I hope you have enjoyed this little tutorial and would love to hear your comments.

In the meantime, happy stamping!


Out of This World

I recently participated in a swap at an online yahoo group.  The group is focused on stampscapes stamps, and the theme for this swap was “Out of This World”.  Here is the swap I sent.  Since my partner (who lives in Australia, BTW) has received it, I can now share it.   I didn’t do step by step photos of what I did, but I will tell you what I remember about how I did it.  It features both stampscapes stamps; found here; and digital stamps from Stitchy Bear Digital Stamps, found here.  The Pegasus, and the three fairies are from Stitchy Bear Digital Stamps, and are by several artists, floppy lattes digital designs, and delicious doodles; but all can be found at the link above.  The rest of the stamps are all from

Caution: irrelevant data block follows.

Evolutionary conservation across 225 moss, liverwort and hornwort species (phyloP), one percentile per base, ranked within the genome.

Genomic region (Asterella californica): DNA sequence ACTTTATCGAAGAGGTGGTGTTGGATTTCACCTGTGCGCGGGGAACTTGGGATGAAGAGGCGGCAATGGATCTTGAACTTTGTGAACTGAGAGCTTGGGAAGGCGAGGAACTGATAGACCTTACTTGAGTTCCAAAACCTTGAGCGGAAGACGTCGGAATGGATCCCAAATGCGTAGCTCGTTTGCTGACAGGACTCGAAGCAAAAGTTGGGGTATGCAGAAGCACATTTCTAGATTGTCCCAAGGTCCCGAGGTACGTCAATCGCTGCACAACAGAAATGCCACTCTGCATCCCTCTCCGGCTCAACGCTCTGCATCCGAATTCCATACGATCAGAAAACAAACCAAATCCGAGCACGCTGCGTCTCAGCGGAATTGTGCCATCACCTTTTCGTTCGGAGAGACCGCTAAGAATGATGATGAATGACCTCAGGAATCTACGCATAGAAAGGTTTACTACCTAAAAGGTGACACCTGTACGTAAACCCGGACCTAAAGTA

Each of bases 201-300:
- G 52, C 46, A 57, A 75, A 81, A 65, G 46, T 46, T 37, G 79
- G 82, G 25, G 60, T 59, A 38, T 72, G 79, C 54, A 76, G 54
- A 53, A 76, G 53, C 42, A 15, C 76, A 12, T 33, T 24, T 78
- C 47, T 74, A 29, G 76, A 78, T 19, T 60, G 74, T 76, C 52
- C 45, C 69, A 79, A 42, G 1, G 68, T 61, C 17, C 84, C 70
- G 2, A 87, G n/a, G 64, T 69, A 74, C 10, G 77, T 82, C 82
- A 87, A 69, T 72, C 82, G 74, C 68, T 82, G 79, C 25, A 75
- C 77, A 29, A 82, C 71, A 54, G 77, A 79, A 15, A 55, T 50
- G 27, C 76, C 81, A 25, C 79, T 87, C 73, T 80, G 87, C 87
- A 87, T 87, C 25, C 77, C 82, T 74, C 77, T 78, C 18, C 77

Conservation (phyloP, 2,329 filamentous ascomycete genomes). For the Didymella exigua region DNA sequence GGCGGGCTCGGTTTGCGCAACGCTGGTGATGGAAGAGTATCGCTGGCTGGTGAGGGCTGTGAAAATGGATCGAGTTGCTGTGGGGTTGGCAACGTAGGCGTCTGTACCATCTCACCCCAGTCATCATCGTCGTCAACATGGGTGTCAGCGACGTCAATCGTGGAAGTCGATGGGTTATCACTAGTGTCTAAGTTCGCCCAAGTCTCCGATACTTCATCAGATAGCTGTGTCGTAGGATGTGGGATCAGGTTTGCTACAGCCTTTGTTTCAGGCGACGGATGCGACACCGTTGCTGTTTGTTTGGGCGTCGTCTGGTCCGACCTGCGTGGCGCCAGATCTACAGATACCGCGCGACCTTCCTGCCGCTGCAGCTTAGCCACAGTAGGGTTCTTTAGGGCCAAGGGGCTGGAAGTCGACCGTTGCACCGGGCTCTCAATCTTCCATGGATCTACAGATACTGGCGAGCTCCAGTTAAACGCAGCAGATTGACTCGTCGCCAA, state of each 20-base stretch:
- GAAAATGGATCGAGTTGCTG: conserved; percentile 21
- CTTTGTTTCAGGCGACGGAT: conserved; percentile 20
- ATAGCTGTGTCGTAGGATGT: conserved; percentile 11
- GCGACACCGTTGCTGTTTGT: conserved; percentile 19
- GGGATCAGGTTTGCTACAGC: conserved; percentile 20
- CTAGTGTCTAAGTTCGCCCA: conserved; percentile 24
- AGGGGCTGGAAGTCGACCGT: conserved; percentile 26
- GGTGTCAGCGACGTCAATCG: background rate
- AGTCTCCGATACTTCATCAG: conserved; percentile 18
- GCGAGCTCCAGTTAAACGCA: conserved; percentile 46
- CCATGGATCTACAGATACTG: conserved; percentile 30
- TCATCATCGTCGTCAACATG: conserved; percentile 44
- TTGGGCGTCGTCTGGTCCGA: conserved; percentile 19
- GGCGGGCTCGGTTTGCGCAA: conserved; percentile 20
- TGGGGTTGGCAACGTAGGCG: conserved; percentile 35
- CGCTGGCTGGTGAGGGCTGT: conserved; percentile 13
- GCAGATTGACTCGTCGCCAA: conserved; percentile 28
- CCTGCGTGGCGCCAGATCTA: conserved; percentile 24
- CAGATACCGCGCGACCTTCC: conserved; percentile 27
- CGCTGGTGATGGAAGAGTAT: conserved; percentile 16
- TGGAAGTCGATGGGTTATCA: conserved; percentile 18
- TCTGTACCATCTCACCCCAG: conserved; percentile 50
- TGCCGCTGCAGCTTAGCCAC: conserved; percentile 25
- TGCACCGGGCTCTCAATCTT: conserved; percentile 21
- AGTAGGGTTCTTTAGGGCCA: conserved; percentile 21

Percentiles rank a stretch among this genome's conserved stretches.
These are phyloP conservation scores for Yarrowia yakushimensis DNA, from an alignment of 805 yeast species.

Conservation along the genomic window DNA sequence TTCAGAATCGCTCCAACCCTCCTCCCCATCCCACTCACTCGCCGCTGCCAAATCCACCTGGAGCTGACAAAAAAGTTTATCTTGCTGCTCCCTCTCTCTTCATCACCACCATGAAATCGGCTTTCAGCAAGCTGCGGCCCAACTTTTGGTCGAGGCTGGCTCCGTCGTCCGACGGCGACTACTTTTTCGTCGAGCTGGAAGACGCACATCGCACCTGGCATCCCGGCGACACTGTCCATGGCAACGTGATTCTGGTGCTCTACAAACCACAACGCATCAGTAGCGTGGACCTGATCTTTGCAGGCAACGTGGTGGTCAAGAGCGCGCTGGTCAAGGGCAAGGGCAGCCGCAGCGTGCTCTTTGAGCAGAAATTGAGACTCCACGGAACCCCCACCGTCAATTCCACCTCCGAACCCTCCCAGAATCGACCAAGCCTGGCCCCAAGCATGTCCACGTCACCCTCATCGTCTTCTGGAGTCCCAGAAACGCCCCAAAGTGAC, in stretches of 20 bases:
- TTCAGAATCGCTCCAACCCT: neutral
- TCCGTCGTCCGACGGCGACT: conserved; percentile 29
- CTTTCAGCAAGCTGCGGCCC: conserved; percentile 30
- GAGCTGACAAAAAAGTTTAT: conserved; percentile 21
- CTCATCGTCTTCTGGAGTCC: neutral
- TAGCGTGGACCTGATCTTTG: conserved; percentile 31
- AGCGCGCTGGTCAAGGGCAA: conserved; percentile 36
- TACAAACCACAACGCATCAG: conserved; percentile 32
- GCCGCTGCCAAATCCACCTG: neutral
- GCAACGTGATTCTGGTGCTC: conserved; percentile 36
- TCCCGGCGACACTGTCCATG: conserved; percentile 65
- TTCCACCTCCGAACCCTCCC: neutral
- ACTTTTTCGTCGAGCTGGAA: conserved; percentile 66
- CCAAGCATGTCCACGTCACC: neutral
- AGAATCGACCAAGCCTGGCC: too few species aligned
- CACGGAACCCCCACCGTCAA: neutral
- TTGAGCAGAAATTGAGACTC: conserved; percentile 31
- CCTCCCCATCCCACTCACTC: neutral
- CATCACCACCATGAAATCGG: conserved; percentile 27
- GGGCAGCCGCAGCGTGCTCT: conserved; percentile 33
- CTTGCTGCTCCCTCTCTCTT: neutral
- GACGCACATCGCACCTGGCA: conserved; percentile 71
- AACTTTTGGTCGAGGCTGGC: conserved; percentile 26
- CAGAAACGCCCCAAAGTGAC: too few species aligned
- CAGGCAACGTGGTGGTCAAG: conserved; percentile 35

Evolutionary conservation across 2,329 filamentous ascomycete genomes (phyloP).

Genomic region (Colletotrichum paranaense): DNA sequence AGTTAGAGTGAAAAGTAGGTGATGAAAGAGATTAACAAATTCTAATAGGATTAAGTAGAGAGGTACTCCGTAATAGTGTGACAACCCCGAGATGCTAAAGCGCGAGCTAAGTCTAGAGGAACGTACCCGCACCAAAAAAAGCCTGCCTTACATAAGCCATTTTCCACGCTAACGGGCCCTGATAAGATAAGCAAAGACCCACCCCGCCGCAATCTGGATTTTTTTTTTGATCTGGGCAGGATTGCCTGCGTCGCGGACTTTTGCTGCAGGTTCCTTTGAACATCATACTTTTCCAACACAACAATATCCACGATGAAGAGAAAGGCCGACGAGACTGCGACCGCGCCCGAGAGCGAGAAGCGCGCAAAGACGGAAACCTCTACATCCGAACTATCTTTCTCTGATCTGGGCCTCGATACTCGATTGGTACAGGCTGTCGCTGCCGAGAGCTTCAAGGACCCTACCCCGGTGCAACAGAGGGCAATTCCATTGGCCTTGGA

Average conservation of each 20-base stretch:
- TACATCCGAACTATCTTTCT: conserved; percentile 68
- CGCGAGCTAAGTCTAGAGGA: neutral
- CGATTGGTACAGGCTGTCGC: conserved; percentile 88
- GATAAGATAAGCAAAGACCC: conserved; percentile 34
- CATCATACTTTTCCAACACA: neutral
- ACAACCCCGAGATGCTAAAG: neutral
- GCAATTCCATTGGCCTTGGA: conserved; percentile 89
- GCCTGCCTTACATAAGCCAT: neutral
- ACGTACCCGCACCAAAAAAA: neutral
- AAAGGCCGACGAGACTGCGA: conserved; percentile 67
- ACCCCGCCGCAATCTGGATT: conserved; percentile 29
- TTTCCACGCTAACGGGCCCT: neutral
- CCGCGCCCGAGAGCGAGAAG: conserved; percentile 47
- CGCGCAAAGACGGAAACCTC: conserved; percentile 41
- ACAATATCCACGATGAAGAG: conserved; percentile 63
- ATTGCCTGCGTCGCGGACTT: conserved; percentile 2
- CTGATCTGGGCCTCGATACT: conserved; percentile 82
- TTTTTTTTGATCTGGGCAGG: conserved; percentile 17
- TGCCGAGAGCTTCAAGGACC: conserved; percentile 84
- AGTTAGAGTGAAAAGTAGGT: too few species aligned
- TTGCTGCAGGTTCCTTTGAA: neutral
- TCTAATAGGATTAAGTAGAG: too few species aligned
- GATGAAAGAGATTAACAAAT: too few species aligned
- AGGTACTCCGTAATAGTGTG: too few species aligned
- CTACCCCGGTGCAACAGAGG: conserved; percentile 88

The process for making a scene that combines digital stamps with rubber stamps is fairly simple, as long as you have the requisite software, and know how to do it.  I stamped the stampscapes scene first; and colored it.  Then I scanned it into my computer, and loaded it into Adobe Photoshop Elements.  Then I super imposed the digital stamps in front of the scene.  A nice thing about digital stamps is that you can size them anyway you want to, flip them, and lots of other things.  One reminder.  Please check the terms of use, on both the rubber stamps and the digital stamps to make sure this is allowed by EACH stamp company of the stamps you want to use.

If you like scenic stamping, and think you would like to belong to a group that is made of many talented artists, and IF you are willing to participate, post your art, and maybe get involved in swaps, go to, and apply.  They are a wonderful group of artists, and I’ve learned sooooo much from them.

Until next time, happy stamping!